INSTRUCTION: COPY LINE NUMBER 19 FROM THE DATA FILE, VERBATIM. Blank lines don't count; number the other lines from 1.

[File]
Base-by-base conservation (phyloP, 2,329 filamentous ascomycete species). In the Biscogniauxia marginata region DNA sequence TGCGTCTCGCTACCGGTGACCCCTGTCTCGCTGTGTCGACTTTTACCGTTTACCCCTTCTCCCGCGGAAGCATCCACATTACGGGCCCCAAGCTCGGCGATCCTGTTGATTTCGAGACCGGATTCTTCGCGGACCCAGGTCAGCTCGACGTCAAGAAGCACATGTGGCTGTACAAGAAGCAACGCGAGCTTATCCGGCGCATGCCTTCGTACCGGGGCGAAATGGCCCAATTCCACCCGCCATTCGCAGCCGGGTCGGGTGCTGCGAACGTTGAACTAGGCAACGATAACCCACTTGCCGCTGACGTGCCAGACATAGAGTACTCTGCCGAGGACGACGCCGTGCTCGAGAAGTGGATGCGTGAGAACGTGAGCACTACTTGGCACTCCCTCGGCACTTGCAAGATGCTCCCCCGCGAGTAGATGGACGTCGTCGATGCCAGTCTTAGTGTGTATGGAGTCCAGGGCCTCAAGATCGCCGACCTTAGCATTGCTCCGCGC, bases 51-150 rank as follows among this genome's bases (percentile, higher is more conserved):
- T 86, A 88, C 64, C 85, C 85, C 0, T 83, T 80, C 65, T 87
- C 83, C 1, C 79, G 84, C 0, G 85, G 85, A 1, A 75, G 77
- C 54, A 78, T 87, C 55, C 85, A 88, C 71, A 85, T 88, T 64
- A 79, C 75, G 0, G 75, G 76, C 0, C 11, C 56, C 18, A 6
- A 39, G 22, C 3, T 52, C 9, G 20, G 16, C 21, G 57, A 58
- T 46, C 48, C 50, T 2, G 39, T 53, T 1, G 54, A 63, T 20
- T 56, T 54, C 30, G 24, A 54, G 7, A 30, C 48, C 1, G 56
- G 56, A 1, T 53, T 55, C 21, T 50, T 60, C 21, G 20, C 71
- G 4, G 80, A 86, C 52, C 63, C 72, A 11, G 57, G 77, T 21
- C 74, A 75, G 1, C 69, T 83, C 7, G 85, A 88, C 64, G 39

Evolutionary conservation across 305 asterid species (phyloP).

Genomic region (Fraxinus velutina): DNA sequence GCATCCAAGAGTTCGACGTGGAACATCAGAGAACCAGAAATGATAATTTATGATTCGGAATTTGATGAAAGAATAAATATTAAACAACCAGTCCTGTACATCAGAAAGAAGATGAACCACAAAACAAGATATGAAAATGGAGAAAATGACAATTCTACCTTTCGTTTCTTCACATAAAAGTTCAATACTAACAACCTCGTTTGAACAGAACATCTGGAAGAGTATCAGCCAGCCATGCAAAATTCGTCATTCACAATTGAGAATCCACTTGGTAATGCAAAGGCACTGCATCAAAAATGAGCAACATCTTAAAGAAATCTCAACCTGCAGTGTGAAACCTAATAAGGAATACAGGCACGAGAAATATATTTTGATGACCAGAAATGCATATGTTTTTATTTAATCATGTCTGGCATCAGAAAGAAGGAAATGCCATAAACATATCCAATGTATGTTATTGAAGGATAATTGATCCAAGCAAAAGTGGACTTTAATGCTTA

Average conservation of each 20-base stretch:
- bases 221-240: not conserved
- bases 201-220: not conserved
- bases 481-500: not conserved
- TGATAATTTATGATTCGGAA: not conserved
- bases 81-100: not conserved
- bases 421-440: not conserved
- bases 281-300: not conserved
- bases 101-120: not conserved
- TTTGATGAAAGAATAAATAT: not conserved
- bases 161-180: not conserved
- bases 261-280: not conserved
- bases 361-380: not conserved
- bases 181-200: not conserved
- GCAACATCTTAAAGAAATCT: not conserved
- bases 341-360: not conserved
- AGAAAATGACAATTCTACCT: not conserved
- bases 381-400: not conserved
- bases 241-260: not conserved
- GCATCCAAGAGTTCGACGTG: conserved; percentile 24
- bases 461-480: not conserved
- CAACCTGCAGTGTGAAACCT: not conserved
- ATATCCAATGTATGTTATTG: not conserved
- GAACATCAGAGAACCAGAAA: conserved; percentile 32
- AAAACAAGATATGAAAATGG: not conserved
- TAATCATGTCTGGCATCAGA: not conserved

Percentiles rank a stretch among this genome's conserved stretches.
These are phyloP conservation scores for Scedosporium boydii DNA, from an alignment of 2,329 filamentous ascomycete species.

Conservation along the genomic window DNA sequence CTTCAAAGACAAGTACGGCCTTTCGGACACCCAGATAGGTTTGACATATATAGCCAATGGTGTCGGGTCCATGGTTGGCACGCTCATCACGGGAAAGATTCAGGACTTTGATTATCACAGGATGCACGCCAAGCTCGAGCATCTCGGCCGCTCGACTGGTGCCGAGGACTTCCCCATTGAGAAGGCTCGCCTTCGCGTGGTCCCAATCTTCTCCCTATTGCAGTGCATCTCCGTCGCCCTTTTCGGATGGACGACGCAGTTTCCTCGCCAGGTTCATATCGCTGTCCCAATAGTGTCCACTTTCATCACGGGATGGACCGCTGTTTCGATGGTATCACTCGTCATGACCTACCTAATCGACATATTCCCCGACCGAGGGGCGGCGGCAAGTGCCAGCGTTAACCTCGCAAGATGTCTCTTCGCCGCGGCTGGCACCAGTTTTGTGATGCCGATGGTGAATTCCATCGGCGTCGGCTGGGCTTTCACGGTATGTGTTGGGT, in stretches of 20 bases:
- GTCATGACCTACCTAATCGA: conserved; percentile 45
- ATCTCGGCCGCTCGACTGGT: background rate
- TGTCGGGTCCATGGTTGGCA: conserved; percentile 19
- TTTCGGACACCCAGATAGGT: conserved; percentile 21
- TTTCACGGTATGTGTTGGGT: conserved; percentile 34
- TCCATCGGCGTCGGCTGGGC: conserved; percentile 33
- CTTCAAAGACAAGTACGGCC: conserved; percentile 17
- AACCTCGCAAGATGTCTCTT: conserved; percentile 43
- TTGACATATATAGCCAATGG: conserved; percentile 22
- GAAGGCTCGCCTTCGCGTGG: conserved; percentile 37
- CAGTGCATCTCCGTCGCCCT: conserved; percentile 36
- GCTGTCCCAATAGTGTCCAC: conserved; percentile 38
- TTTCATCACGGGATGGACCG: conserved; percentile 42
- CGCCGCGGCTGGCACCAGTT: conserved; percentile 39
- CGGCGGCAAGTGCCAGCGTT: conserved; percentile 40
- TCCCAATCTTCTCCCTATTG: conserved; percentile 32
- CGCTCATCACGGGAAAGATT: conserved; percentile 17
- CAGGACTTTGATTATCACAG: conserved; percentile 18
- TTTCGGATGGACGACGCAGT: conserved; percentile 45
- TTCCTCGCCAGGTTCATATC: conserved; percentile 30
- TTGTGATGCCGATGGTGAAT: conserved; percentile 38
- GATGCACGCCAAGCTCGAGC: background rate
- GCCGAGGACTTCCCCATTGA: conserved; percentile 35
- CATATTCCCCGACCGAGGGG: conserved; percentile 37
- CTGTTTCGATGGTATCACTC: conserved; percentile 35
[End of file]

- bases 81-100: not conserved